Water used in all sample microemulsions was deionized and distilled.
The polymerizable zwitterionic surfactant, 3-((11-acryloyloxyundecyl)-imidazolyl)propyl sulphonate (AIPSA), was synthesized as described below, according to the procedure described in Liu.
11-hydroxyundecylimidazole (HUI), with the formula shown in FIG. 12, was prepared as follows. A solution of 11-bromoundecan-1-ol (25.0 g, 0.1 mol), imidazole (0.08 mol) and 4 g of sodium hydroxide pellets (dissolved in 6 ml of water) in 200 ml of ethanol was refluxed for 6 hours. Upon cooling the solution to room temperature, the precipitate was filtered out and the ethanol solvent was evaporated from the filtrate. After evaporating off the ethanol, the residue was dissolved in ether, washed twice with water and left to dry overnight by magnesium sulfate. After filtration, the filtrate was cooled to allow a white product to precipitate from the solution. The white solid product was obtained and dried to a constant weight in vacuum.
3-((11-hydroxyundecyl)-imidazolyl) propyl sulphonate (HUIPS), with the formula shown in FIG. 13, was prepared as follows. To a magnetically stirred solution of 11-hydroxyundecylimidazole (0.1 mol) in 200 ml dried acetonitrile, 1,3 propane-sultone (0.1 mol) was added dropwise over 30 minutes. The solution was refluxed for one day under nitrogen atmosphere. The product precipitated out from the reaction mixture and was extracted by filtration. The product was then dried in a vacuum oven for one day at ambient temperature.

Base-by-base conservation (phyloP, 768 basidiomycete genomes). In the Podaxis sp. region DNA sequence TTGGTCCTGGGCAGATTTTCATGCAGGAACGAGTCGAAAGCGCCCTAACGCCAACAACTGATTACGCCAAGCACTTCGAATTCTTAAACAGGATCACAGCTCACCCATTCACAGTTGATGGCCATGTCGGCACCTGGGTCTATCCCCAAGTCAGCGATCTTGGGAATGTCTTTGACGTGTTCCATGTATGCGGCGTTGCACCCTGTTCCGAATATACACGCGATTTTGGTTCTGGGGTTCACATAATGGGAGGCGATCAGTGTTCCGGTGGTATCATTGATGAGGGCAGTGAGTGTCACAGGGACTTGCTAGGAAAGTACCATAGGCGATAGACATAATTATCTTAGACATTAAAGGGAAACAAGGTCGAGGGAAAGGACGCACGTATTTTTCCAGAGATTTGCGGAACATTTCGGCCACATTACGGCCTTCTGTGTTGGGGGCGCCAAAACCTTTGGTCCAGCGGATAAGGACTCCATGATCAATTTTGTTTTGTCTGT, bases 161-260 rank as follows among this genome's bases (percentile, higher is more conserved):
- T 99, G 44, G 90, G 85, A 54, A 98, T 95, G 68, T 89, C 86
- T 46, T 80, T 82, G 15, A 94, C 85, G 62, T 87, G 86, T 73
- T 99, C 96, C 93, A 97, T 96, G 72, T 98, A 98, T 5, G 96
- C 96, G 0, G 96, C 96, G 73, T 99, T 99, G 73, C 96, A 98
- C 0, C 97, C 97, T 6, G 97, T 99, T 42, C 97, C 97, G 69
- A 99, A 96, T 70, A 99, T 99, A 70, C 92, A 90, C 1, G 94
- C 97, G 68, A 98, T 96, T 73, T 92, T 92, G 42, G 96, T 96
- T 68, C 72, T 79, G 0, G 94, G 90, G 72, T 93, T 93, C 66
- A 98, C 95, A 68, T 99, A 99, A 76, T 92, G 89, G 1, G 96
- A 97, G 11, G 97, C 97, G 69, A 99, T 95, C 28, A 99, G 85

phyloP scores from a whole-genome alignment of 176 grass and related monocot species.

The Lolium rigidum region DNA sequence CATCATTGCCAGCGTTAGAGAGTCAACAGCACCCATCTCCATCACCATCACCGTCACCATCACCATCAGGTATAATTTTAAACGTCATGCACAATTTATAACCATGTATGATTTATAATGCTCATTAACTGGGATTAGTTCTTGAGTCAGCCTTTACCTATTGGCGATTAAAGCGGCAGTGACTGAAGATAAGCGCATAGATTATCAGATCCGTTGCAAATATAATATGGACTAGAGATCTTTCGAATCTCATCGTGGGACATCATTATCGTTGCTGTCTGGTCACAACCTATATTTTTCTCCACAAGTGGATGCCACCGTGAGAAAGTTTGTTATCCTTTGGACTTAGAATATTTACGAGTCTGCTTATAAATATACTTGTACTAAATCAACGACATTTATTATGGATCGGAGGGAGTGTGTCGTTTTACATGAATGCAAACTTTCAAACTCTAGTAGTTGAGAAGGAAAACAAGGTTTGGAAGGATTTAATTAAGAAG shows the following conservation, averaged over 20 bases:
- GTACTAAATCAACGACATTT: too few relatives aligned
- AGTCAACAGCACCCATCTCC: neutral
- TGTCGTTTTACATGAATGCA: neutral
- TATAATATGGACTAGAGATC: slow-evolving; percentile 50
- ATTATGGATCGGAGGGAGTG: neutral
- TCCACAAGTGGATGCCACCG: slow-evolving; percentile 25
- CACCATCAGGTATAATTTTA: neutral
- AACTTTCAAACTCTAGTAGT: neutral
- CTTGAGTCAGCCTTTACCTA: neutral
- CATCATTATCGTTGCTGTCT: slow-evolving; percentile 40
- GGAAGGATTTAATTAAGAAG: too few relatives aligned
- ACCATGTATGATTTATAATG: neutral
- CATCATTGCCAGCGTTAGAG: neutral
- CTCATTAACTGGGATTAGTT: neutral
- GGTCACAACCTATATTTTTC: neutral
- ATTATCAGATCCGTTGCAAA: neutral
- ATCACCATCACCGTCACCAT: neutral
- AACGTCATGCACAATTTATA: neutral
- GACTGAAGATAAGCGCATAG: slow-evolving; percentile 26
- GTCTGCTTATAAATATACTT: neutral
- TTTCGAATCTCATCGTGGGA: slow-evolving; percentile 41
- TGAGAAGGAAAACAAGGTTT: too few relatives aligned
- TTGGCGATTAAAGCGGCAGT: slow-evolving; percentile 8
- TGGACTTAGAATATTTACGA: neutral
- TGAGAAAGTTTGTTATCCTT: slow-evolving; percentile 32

3-((11-acryloyloxyundecyl)-imidazolyl)propyl sulphonate (AIPSA), with the formula shown in FIG. 14, was then prepared as follows. A mixture was formed by adding acryloyl chloride (0.3 mol) slowly to a magnetically stirred solution of HUIPS (0.1 mol) in dried acetonitrile (200 ml) at about 0° C. The solution had been purged with N2gas. The mixture was allowed to further react at room temperature for about 3 days. The mixture was then filtered and excess acryloyl chloride and acetonitrile were removed in a rotary evaporator. The residue was dissolved in distilled chloroform, washed twice with a saturated sodium bicarbonate solution, followed by saturated brine, and dried overnight by magnesium sulfate. A pure product of AIPSA was obtained by re-precipitating the crude product in anhydrous ether. The precipitate was filtered out and dried in a vacuum oven.